Drug cartels are sieging the border by deliberately sending thousands of migrants a day to hand themselves over to Border Patrol officers in different US border towns, sources revealed to The Post.
The tactic is meant to tie up already overworked border agents so Mexico’s cartels can carry on their drug and human smuggling operations undisturbed in less populated areas, law enforcement officials explained.
A migrant group of 2,200 people turned themselves over to officers in Eagle Pass, Texas, Monday morning, according to Fox News, which showed video of the migrants lined up in blocks to be processed by Border Patrol.
Nearly 500 miles away in the western-most tip of the state, El Paso has also been seeing migrant surges in the last week.
Sources there said on Thursday alone some 1,700 migrants were encountered in a 24-hour period and every day since multiple groups of migrants numbering in the hundreds have lined up along the border wall to surrender to officers and claim asylum in the US.
The mass give-ups are being fueled by cartel lies including about the Biden administration’s CBP One app to schedule immigration appointments, multiple law enforcement sources told The Post.
“They’re circulating false information that anyone waiting for a CBP One appointment can turn themselves in and get asylum,” one source revealed.
Up to 500 mostly Venezuelan asylum-seekers lined up at El Paso Monday to cross into the US, according to local TV station KVIA.
The mix of single adults and families had crossed the border illegally but are hoping to stay in the US while their asylum cases are heard, a process which usually takes years.
“CBP is aware of reports that criminal organizations in the El Paso, Texas/Juarez, Mexico areas are spreading falsehoods and putting migrants’ lives at risk for their own financial gain,” US Customs and Border Protection, the Border Patrol’s parent agency, told The Post in a statement.
“These rumors are absolutely false and yet another dangerous example of bad actors sharing bad information. The border is not open to illegal migration.”
City data showed over 4,000 people were in Border Patrol (CBP) custody in the city on Monday.
“The way it’s being orchestrated through the cartels, I believe it’s meant to overwhelm the system. The [places] that are being impacted the most are border communities,” former El Paso City Councilmember Claudia Rodriquez told The Post.
Border Patrol agents are already getting help from cargo inspections agents who have been pulled from their regular duties to help deal with the waves of migrants, US Customs and Border Protection said.
The explosion of migrants arriving in El Paso also triggered the opening of an emergency migrant shelter at a recreational center.
On Friday, city leaders were reluctant to commit to opening the shelter, instead opting to put up hundreds of migrants released by CBP in hotel rooms.
Across the entire southwest border, as many 9,400 migrants have crossed into the US in a single 24-hour period. That almost matches the record-setting week in May just before the government changed the rules for migrants crossing into the US, which saw over 10,000 people flood into the country per day.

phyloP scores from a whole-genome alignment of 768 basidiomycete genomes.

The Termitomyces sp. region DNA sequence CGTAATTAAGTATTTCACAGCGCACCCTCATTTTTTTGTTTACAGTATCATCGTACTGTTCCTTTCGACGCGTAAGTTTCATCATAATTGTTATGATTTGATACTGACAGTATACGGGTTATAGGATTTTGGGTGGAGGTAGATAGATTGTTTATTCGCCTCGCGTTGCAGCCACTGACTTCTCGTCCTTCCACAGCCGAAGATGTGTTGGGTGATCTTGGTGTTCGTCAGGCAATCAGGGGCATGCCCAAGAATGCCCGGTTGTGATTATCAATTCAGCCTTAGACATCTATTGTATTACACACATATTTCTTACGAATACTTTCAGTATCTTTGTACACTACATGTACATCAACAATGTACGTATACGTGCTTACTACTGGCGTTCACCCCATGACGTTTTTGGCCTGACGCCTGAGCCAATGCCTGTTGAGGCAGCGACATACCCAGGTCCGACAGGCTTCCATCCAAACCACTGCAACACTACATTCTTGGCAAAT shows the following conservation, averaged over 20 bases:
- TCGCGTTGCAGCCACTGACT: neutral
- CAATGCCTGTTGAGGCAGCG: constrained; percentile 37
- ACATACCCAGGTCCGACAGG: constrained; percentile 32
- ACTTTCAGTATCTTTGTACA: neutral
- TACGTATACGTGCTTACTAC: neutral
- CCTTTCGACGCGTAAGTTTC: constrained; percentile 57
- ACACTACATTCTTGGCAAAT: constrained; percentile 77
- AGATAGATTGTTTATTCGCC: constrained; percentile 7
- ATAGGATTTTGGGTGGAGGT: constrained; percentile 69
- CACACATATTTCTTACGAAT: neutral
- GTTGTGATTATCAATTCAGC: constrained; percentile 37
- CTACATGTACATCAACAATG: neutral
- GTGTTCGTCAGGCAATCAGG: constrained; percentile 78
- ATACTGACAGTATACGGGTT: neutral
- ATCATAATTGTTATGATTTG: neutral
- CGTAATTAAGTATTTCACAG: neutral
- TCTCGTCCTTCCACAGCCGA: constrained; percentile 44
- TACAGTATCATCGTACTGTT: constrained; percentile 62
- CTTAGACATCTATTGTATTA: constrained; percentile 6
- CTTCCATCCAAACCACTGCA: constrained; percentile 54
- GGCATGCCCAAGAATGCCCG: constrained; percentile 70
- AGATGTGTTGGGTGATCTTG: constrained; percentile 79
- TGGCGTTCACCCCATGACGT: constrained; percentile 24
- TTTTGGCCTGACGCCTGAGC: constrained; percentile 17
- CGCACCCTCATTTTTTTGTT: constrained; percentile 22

Migrants have also been spotted walking along busy roads and highways, while others are working to gather enough money to buy plane or bus tickets out of town.
“The other day I saw one child, maybe 10 and 12, trying to sell bottled water, candy on the street,” Rodriguez said.
“That’s not normal in El Paso. We don’t see children working or begging for money. That’s like third-world country kind of stuff.”
Cartels unleashed turmoil on the city before, stirring up rumors of the border being open to all back in March and again in April, prompting hundreds of migrants to storm one of El Paso’s international bridges.
“If you’re at the border, go this morning,” a social media screenshot of the rumor said. “Don’t miss this opportunity.’
Aid workers previously told The Post how migrants are particularly susceptible to tricks orchestrated by the cartel, as most are in a vulnerable position and in unfamiliar territory.
“A lot of the folks that are waiting in Juarez [across the border from El Paso] are very desperate, and they’ll believe anything,” Crystal Sandoval of Las Americas Immigrant Advocacy Center said in March.
While large cities like El Paso struggle to handle the border crisis, the flood of migrants is an even larger burden for smaller border communities like Eagle Pass, which has a population of 29,000.
Texas Congressman Tony Gonzales — who represents both Eagle Pass and El Paso — warned the numbers of people coming to the US will persist and called on the Biden administration to more rigidly enforce rules it already has for asylum seekers.
“Eagle Pass is completely overrun right now. El Paso is getting overwhelmed right now. Arizona is getting overwhelmed right now.
“The only way we can regain control of the southern border is by enforcing the laws that are on the books. That’s exactly what the administration needs to do. That’s exactly what Congress needs to focus on.
“All Americans deserve to feel safe in their own communities and right now they do no. A lot of folks see it on TV and they think it will never happen to them. Well I’m here to tell you it’s already happening, whether you’re in New York, whether you’re in Chicago, Houston, Los Angeles.
“These folks that are coming over illegally, they’re coming to all parts of the country. It’s only going to get worse.”